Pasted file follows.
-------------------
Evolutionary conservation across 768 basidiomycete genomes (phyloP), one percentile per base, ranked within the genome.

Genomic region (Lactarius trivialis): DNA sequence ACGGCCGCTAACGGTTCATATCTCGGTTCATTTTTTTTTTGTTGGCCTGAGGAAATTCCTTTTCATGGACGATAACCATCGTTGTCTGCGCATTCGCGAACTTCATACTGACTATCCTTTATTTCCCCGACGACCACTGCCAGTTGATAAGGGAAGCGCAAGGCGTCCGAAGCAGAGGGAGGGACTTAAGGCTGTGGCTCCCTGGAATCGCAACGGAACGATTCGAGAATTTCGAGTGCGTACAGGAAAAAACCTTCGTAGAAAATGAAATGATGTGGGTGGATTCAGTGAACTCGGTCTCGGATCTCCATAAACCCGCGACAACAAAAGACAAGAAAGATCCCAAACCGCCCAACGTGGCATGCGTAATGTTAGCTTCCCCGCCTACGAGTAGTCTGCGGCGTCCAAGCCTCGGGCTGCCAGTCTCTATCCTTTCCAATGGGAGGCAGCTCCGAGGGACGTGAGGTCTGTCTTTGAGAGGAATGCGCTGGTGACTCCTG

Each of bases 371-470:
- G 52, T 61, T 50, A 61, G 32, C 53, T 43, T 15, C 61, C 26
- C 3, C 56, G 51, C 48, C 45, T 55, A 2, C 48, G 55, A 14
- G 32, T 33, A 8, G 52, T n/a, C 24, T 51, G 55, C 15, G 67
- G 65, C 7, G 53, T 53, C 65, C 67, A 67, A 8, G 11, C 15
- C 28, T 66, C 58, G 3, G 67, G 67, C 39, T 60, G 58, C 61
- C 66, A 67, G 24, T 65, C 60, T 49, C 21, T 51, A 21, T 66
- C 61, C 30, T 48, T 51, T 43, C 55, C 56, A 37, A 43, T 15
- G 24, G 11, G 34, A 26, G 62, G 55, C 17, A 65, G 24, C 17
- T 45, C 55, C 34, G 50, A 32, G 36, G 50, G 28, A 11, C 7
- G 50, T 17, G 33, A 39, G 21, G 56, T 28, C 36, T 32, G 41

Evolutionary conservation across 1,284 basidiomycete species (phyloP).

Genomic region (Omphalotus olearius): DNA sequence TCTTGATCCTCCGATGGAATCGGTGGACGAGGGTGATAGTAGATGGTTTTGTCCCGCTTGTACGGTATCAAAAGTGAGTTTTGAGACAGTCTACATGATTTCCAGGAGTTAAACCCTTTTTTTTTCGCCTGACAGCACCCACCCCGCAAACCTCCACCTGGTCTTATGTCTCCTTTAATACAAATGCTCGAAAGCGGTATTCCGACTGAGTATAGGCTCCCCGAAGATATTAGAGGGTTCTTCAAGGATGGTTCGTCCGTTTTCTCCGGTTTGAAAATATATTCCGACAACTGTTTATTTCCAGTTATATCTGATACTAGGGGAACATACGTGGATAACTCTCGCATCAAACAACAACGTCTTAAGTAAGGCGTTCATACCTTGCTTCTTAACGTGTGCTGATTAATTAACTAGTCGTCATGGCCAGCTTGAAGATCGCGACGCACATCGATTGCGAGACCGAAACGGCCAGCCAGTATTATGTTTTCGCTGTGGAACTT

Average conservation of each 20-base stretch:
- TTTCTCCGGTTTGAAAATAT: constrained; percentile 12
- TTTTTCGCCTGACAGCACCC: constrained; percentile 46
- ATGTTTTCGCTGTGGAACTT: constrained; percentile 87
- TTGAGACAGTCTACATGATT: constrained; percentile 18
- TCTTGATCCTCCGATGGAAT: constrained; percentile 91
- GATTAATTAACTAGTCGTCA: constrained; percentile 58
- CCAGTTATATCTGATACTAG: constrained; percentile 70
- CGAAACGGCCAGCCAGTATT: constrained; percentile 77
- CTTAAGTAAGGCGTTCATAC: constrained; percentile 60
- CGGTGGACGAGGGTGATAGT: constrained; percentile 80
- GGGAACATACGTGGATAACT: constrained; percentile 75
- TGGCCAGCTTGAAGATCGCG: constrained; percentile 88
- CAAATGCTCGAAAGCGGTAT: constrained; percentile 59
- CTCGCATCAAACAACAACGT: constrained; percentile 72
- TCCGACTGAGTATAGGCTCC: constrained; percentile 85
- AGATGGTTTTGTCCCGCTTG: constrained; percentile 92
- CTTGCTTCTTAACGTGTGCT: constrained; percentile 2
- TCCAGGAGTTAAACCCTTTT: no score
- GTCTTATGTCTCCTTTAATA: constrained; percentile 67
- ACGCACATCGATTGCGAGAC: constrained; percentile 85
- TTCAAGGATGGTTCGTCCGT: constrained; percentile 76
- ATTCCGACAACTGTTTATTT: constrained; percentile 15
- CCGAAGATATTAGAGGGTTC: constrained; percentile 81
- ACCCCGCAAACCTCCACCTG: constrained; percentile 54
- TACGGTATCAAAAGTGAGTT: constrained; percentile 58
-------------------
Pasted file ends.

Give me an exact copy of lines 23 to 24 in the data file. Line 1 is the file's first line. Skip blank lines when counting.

- CCAGTTATATCTGATACTAG: constrained; percentile 70
- CGAAACGGCCAGCCAGTATT: constrained; percentile 77